• Phase 2: Cramping, nausea, and diarrhea. These are uncomfortable, but they are the body’s way of getting out the bad elements and detoxing.
  • Phase 3: The final stage of opioid withdrawal is usually less about physical symptoms and more about mental health. Your mood may be down, and you may suffer from depression, as well as strong cravings.

There are different variations of fentanyl withdrawal symptoms, including mild, moderate, or severe. Whether you have cravings for the drug or terrible physical symptoms, you may want to use it again. This is why many people relapse as a way to relieve withdrawal symptoms. The best way to avoid these symptoms is to enroll in a medical detox program. These programs provide you with emotional support and medication-assisted treatment (MAT).

Fentanyl Detox

Causes of Fentanyl Detox

Fentanyl is a synthetic opioid. It binds to opioid receptors in the brain. Although it relieves pain and produces a feeling of relaxation, it can also pose huge potential for abuse. Eventually, it leads to addiction, dependence, and tolerance. When dependence occurs it means that the user will require more fentanyl in order to feel the same effect. This leads to what is described as tolerance.

If you have a tolerance to fentanyl and you stop taking it, then your body will go into a state of withdrawal. This will then cause both physical and psychological withdrawal symptoms, as the substance leaves the body. This process is known as detox or detoxification.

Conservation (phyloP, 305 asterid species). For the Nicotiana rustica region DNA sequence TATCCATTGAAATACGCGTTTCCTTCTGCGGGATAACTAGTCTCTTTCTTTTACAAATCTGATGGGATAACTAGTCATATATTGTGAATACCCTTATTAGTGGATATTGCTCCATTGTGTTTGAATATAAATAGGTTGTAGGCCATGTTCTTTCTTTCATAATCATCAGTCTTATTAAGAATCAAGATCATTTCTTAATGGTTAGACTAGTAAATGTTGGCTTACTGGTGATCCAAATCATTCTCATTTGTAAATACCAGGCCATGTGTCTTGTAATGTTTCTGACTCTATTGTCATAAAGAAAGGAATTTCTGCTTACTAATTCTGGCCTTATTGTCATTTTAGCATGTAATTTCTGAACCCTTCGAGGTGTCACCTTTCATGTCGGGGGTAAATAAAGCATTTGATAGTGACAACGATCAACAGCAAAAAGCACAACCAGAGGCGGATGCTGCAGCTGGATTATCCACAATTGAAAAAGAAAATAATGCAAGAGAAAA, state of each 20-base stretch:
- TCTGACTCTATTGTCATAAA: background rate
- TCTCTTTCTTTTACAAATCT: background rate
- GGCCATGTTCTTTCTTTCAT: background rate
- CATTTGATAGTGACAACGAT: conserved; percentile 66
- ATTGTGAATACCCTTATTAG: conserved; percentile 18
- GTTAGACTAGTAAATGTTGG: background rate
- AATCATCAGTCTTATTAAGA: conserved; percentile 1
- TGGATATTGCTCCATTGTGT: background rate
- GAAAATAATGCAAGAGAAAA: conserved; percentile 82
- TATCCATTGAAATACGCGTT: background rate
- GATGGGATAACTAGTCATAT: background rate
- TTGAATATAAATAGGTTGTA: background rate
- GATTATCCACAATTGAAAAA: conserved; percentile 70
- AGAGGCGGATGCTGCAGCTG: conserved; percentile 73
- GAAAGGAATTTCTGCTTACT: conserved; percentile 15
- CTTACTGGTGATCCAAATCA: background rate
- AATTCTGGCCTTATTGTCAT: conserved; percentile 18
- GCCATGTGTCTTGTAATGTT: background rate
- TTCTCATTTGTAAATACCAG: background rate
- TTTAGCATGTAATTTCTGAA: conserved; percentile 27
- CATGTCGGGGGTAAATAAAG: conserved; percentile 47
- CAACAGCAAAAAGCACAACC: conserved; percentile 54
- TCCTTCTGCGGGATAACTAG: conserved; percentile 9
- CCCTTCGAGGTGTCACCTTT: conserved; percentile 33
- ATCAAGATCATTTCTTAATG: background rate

Best Fentanyl Detox Methods

Cold Turkey vs Medical Detox

Going “cold turkey” is the act of stopping the use of a drug immediately without tapering off. It is not a safe method, and it also has a greater risk of relapse. When you suddenly cut off Fentanyl after having a dependence, your respiratory rate, heart rate, and blood pressure will suddenly rise. These systems can become overwhelmed and confused, but it can also lead to a stroke or heart attack. Because Fentanyl withdrawals also come with emotional issues, quitting cold turkey can mean dangerous mental side effects.

Medication-Assisted Treatment

Medical detox is recommended for drugs like Fentanyl because there are dangerous withdrawal symptoms involved. For example, you may be put on tapering off schedule along with your medication. In some cases, doctors may completely replace the drug with Buprenorphine or Naltrexone. This allows you to slowly get off of opioids and lessen your withdrawal symptoms.

Medication-assisted treatment (MAT) can be a life-saving tool. Some of the medications used include:

  • Buprenorphine-Based Medications: Buprenorphine is a partial opiate agonist. It includes medications such as Suboxone or Zubsolv. These medications are considered to be the best form of MAT for those with moderate to severe opiate withdrawal. There are also medications such as Zubsolv, which help to control withdrawal symptoms, reduce cravings, and help to prevent relapse. If you have been taking a high dose, then you will also be given a higher dose of buprenorphine. In some cases, a Suboxone and fentanyl detox will need to be completed.